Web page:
We were intrigued when a few months back an email popped in from Melissa Ruth inviting us to listen to her brand of what she called “doo-wop twang.” Intrigued enough to enquire more and eventually track down a copy of her album Ain’t No Whiskey and glad we are of that. Ain’t No Whiskey sees Canadian Ruth, now living in Eugene, Oregon, setting up stall with her husband Johnny Leal and brother in law, Jimmy Leal in tow (on lead, slide and bass guitar and drums respectively) as she plays a fine set of songs that were kick-started by her purchase of a 1958 Guild Freshman guitar and some time spent delving through old jazz and blues albums. The trio play with a great sense of intimacy and a simplicity that affords Ruth’s writing and her sultry voice plenty of space to impress. Johnny Leal’s spare playing complements Ruth’s choppy rhythm guitar whether they are laying down some late night vibes or channelling the Tennessee Three (on Dusty Boxcar) and the end result is somewhat akin to early Cowboy Junkies colliding with Mary Gauthier.
While she sings superbly Ruth also writes a mean song with the title piece standing out as a blues lament from a woman who can’t find solace in the bottle. This sad state of affairs continues in No One Said Nothin ‘Bout Dancin, a lazy drink laced waltz that woozily meanders along with a similar feeling to that old chestnut Tennessee Waltz. Willing To Fall completes a triumvirate of drink fuelled misery and lost love with Ruth’s voice melting while Leals’ guitar waxes lyrically.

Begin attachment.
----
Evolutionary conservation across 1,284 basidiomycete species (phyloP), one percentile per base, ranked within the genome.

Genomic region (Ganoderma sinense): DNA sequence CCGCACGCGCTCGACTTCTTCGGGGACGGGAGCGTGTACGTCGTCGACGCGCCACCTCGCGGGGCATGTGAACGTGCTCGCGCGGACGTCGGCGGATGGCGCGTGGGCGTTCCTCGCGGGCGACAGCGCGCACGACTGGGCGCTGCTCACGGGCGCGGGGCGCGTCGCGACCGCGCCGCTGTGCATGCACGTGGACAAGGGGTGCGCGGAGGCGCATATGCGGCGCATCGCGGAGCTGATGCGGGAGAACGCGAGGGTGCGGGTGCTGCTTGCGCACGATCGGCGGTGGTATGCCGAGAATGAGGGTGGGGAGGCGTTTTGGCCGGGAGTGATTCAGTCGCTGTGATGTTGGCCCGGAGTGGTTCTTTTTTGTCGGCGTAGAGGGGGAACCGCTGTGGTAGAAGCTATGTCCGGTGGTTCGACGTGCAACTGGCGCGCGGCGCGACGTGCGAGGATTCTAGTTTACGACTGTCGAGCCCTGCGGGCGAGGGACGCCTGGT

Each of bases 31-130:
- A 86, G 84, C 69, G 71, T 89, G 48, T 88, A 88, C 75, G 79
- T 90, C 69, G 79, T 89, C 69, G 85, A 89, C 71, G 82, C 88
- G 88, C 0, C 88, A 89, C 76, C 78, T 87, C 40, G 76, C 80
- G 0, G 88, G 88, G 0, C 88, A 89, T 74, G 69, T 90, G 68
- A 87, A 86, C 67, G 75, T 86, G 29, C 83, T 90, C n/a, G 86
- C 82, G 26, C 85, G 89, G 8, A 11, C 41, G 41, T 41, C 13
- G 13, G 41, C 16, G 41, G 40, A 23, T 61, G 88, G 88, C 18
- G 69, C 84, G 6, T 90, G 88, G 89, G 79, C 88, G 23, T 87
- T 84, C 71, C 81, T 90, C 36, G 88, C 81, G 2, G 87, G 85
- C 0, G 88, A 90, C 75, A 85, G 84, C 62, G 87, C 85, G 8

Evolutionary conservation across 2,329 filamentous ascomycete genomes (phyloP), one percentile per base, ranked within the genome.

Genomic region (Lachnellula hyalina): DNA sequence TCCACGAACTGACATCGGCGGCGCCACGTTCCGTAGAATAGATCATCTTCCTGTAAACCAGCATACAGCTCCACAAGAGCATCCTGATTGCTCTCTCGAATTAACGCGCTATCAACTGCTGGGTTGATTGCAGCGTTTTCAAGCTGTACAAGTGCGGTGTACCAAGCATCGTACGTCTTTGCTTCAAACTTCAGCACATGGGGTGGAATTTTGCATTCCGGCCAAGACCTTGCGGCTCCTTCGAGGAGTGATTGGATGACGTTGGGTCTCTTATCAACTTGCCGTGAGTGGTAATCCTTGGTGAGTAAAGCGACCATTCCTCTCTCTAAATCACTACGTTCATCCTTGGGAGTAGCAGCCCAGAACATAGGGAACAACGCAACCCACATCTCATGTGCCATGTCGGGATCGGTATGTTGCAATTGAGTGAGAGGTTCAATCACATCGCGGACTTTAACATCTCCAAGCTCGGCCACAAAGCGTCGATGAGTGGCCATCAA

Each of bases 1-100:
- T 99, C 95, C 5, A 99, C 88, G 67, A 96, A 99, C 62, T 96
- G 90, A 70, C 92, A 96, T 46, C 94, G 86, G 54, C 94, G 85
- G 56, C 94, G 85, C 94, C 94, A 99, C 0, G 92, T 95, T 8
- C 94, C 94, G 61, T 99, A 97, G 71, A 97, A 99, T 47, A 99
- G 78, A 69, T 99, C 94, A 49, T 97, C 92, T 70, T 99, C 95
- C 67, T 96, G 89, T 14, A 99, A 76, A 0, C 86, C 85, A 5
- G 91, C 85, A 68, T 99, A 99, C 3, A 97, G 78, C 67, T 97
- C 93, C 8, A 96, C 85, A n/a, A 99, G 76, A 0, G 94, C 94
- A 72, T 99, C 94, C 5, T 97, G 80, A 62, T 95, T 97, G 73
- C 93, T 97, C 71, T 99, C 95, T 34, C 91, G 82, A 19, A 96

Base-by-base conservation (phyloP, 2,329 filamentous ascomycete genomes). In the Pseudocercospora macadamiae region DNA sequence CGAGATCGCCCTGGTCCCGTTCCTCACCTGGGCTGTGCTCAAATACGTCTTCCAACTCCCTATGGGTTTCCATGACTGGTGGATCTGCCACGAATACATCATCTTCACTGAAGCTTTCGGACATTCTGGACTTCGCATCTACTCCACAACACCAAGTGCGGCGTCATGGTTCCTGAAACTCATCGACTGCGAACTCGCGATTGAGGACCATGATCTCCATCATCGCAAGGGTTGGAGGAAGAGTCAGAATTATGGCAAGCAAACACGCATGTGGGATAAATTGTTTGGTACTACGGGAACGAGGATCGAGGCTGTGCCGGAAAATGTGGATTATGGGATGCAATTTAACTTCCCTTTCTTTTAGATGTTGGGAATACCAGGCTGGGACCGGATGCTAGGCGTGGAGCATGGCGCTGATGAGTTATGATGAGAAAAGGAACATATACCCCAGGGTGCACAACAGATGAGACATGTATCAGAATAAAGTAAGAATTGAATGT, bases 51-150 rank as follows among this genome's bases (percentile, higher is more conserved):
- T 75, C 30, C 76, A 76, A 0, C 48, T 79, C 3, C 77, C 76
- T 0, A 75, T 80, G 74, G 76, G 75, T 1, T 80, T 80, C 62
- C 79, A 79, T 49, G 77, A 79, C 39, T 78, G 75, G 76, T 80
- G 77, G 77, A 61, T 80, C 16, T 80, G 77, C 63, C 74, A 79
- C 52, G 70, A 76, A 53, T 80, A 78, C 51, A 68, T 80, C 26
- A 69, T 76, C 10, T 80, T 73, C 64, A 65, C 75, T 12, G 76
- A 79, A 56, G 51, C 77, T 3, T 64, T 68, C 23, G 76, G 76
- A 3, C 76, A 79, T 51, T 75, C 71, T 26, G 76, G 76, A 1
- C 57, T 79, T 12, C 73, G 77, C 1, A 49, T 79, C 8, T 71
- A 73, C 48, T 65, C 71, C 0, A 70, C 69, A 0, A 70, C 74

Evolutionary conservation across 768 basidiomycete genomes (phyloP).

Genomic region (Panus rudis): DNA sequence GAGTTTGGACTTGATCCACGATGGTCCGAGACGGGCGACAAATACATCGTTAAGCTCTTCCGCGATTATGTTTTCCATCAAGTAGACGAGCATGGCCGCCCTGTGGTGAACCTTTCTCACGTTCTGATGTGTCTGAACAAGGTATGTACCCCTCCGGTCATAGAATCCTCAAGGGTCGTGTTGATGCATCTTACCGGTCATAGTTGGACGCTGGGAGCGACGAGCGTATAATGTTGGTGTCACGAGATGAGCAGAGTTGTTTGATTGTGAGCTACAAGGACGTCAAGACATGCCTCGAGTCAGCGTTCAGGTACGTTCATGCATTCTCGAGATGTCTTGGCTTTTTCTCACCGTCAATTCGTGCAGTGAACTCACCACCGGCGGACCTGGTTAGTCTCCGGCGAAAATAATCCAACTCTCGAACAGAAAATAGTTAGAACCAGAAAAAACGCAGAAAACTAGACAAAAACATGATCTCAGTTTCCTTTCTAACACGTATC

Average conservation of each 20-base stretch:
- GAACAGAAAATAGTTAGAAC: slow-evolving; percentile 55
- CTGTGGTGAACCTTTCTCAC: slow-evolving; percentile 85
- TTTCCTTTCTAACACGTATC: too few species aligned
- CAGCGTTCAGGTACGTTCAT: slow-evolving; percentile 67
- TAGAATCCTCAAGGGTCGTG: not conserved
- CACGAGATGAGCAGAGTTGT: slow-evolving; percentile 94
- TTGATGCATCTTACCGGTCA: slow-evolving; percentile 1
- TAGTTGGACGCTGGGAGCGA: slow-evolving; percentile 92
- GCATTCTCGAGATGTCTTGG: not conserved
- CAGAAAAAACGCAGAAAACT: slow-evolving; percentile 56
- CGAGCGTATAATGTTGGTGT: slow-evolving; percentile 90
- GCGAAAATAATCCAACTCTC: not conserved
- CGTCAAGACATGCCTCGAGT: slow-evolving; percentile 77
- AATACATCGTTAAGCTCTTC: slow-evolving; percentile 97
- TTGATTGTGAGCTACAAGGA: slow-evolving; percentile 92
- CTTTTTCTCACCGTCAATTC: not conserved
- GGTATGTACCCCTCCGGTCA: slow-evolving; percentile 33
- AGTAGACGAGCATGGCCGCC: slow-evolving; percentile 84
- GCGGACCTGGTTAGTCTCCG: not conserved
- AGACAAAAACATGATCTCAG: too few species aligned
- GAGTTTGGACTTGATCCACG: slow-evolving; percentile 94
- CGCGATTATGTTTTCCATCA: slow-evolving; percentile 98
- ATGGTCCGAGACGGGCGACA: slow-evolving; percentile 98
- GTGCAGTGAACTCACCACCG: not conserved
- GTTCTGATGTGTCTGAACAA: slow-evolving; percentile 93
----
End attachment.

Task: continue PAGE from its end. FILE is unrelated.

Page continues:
It’s not all downbeat however as Dusty Boxcar jaunts along in an autobiographical vein while Write Me A Love Song breezes along at a pell mell rate. However they are at their best when investigating the downbeat side of life and Cinco De Mayo is a fine impressionistic account of a young man’s longing for a Mexican girl who may or might not be unattainable. Wonderful stuff although we remain somewhat nonplussed by the lack of doo-wop.